Anathema – Live

Last night Anathema’s UK leg of their Satellites Over Europe tour came to an end with a sold-out Southampton show. The notoriously cramped and sweaty Talking Heads venue was the perfect place to play an intimate gig that would conclude a fantastic year for the band in the UK.

Support act, Mother’s Cake, who hail from Austria, opened the show with a high octane performance. My first impressions were of a band channeling the aggression of Rage Against The Machine with the progressive chaos of The Mars Volta, with a healthy portion of early Red Hot Chili Peppers funk mixed in for good measure. Vocalist and guitarist Yves Krismer was on top form, bellowing out his gritty vocals and sweeping effortlessly through his blues inspired leads. However, it was the combination of Jan Haubels’ manic drumming and Benedikt Trenkwalder’s intense slap bass that provided their set with energy, especially during their final song, where Trenkwalder’s incredible technique made sure everyone’s focus was on the bass player for once.

[Warning : Set-list Spoilers]

Half an hour later, Anathema took to the stage to begin their set with the beautiful first two parts of The Lost Song, mirroring the beginning of their latest album, Distant Satellites. For this tour new member Daniel Cardoso is behind the drum kit, whilst previous drummer, John Douglas, has been moved to a custom percussion style set-up, providing rhythmic depth to the lush orchestration which sadly, but understandably, could only be replicated via the use of recordings.

Anathema during 'The Lost Song'

Anathema during ‘The Lost Song’

Anathema then moved into Weather Systems‘ dual-part opener, Untouchable, which was reproduced fantastically and had the crowd bellowing out its heart-felt lyrics. Female vocalist, Lee Douglas, really shone within the song’s second part, where her gorgeous vocals soar above the gentle piano melody and chord strumming. Anathema then continued to go back through their albums, choosing to play Dreaming Light from We’re here Because We’re Here, which let Vincent Cavanagh’s Scouse-tinged vocals float effortless above the ever increasing depth of sound beneath.

Lee Douglas performing during 'Untouchable Part 2'

Lee Douglas performing during ‘Untouchable Part 2’

It was then time for Daniel Cavanagh to shine as the band returned to their new album to play the trilogy of Ariel, The Lost Song Part 3 and Anathema, which was dedicated to all the hard work their road crew do. Beginning with that gorgeous duet between Daniel Cavanagh’s soft piano and Lee Douglas’ serene vocals, Ariel soon evolves, until Daniel once again could shine with the indulgent sustain guitar lead that concludes the song. Both The Lost Song Part 3 and Anathema were well received too, echoing the continued success of their brand of emotional progressive rock.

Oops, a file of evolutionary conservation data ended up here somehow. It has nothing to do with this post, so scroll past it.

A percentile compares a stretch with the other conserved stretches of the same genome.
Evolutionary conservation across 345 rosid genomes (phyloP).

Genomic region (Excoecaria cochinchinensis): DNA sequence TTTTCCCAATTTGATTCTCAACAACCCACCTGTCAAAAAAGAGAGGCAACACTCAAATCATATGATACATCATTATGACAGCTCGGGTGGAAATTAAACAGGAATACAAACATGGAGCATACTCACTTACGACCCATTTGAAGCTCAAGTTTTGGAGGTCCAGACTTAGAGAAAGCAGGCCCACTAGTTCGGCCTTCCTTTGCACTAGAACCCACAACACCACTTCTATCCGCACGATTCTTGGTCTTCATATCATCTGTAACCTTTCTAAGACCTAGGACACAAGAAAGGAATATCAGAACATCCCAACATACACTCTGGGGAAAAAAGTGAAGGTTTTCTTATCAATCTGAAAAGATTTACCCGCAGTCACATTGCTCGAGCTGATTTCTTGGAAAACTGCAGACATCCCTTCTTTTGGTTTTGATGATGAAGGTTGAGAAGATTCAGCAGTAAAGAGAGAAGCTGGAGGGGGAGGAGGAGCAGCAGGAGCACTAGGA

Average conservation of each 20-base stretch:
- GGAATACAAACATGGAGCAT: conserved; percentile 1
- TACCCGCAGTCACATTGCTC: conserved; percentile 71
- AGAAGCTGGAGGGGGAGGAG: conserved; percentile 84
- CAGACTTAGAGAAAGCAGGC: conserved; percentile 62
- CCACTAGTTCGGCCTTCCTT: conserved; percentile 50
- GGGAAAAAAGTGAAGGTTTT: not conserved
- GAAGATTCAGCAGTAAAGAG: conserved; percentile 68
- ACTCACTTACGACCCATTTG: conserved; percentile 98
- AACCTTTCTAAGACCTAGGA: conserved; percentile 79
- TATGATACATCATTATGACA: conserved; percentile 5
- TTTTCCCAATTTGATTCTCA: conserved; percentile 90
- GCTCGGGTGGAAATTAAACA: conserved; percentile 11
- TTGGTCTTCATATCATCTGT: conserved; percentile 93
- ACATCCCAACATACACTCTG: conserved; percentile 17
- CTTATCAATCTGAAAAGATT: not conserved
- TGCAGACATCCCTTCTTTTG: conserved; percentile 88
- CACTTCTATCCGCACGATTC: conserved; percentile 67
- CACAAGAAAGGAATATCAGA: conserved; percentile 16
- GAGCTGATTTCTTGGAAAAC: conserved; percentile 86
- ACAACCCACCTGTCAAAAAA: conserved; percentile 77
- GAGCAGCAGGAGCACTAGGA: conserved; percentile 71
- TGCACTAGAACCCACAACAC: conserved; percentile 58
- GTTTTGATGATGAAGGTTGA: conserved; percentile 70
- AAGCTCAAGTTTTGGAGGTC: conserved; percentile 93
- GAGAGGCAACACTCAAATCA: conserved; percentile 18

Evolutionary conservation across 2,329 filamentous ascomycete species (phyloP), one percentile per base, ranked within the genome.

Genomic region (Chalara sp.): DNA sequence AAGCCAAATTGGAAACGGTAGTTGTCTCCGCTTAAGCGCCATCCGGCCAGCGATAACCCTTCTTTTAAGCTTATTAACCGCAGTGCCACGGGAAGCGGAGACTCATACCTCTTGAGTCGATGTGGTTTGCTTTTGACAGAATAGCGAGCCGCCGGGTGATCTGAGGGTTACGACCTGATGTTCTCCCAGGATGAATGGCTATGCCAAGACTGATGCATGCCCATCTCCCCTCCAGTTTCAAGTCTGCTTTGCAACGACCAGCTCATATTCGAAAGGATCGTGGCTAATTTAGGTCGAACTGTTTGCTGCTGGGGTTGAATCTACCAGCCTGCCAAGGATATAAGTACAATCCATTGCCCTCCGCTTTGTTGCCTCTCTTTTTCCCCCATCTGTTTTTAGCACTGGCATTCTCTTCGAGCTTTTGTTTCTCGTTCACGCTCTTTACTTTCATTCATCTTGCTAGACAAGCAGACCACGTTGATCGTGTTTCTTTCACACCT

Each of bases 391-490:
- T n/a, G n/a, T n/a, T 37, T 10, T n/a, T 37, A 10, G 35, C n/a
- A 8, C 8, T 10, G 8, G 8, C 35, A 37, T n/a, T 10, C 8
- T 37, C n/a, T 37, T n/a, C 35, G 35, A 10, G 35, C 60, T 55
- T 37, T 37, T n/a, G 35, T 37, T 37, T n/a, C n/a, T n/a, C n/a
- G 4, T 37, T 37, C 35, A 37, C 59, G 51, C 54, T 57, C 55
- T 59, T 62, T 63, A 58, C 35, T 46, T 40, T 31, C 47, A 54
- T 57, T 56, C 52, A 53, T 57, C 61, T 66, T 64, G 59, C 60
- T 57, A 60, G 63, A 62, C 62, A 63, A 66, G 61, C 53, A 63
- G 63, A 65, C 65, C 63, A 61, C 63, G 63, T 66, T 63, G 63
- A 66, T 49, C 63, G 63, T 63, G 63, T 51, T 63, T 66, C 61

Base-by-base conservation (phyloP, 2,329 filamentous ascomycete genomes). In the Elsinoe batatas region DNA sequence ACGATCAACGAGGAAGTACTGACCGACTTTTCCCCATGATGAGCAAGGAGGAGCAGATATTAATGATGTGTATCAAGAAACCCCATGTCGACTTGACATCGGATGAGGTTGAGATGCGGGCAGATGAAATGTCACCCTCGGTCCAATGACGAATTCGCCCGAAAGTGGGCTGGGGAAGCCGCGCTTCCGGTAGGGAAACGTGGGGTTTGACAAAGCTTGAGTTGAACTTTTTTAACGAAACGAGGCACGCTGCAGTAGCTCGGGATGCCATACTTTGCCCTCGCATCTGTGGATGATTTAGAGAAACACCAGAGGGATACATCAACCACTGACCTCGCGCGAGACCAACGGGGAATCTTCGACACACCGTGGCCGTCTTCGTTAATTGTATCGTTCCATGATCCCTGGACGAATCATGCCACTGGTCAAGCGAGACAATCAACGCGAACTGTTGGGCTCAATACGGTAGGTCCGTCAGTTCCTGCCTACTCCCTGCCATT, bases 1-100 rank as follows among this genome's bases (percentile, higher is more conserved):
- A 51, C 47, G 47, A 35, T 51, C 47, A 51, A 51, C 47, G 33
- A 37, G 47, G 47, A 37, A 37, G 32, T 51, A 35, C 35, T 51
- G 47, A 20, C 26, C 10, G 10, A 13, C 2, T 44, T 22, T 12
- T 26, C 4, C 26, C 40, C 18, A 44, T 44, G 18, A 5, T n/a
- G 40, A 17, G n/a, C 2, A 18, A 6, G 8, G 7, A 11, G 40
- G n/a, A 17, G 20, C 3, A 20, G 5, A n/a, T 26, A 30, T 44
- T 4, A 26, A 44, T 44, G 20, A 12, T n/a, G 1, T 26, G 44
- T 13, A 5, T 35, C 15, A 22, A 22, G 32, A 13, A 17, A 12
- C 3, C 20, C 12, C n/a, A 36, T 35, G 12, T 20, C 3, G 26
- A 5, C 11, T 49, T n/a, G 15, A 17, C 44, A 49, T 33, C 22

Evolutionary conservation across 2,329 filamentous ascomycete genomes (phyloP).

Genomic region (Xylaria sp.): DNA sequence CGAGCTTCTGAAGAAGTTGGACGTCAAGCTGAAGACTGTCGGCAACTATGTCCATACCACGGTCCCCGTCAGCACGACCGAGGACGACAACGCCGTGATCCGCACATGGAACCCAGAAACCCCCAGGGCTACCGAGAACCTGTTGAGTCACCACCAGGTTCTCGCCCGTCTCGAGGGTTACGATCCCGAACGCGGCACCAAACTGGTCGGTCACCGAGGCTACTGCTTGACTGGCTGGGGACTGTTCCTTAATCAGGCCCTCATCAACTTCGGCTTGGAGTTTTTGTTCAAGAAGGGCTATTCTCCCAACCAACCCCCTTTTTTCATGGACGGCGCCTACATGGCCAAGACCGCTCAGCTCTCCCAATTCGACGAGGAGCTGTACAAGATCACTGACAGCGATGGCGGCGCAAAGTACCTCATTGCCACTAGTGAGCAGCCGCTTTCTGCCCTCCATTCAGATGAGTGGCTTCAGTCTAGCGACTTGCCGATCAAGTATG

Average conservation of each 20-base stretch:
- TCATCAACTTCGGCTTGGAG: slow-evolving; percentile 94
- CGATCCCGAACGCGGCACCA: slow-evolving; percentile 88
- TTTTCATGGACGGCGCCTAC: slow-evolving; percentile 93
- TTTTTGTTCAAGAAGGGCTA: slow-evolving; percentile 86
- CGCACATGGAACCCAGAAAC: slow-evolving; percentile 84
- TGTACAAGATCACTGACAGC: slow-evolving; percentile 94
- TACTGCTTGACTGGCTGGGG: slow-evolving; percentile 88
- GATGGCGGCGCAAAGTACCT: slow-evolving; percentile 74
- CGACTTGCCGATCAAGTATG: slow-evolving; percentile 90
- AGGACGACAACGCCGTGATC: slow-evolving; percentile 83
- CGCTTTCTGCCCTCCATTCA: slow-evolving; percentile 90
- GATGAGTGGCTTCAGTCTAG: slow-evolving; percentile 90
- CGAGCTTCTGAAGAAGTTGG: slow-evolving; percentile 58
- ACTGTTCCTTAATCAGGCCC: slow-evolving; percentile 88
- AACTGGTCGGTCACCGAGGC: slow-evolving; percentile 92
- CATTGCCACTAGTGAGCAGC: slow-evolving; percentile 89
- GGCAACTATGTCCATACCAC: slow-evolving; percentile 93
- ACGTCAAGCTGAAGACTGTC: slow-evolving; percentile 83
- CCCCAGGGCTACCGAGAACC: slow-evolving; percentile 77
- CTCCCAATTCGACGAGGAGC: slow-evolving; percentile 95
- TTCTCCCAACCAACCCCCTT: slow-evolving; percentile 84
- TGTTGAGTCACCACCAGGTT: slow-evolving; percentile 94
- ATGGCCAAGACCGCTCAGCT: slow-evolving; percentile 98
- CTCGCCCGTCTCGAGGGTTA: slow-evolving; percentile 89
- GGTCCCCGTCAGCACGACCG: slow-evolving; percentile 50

The end of their set was then concluded by three very different tracks from different albums, showcasing their wide range of abilities. The Beginning and The End showed just how versatile the band are, with John Douglas returning to the kit and Cardoso moving across to piano duties. Next came Universal, which I initially thought the band would struggle to replicate in the small venue due to its exuberant orchestral nature, yet surprisingly the band pulled it off superbly; a great credit to the talent and effort every member puts in live. Finally, the ‘Daft Punk’-styled Closer rounded off the main set and once again showed just how good Anathema are at recreating the sound they achieve on records.

The encore was introduced by the musical interlude Firelight, which then led straight into the dreamy Distant Satellites just as on the album. This was followed up by Lee Douglas’ best performance of the night; a chilling rendition of A Natural Disaster, which allowed Douglas to show off her amazing voice. Finally the encore was rounded off with Take Shelter from the new album and Fragile Dreams; the only track to be played that was not from their last four releases.

Anathema put on a fantastic show and completely outplayed the small venue. They had great audience interaction, taking time to talk to the fans and Vincent even jumped into the crowd to help deal with an audience member who fainted during the encore. Anathema now start the mainland Europe part of their tour, playing almost every night until mid-way through November. If you get the chance now or in the future to see the six-piece I would most definitely recommend it.

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